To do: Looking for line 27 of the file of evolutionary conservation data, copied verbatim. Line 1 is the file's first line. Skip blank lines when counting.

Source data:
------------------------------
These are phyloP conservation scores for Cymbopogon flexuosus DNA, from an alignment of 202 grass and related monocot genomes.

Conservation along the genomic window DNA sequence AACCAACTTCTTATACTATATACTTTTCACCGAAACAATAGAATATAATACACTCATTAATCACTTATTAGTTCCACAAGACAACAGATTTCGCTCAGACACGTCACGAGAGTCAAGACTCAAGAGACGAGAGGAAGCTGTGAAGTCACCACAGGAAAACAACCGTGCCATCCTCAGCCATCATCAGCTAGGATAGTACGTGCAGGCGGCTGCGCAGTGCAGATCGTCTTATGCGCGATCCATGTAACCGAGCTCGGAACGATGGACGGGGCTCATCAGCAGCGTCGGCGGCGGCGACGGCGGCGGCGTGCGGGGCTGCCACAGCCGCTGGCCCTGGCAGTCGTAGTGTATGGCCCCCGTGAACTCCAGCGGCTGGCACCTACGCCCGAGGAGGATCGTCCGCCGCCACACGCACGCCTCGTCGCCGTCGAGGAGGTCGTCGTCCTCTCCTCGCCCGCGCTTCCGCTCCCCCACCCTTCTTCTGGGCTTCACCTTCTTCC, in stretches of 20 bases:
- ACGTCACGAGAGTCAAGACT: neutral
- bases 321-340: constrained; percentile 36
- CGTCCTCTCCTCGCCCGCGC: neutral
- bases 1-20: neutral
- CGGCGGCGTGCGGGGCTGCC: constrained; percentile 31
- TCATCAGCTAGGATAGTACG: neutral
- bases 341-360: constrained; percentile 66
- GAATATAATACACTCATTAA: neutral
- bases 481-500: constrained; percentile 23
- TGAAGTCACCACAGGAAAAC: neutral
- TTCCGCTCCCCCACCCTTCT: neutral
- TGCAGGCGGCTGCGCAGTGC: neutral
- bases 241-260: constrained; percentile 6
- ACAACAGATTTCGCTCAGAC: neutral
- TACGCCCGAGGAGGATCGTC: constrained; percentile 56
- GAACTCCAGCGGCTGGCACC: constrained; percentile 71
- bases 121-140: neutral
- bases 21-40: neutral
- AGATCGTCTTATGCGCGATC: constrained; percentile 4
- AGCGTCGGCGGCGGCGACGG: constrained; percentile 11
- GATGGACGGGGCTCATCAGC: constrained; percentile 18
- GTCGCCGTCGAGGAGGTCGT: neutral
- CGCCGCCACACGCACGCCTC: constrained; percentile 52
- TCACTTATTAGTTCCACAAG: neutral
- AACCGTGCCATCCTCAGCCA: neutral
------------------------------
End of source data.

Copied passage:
- AACCGTGCCATCCTCAGCCA: neutral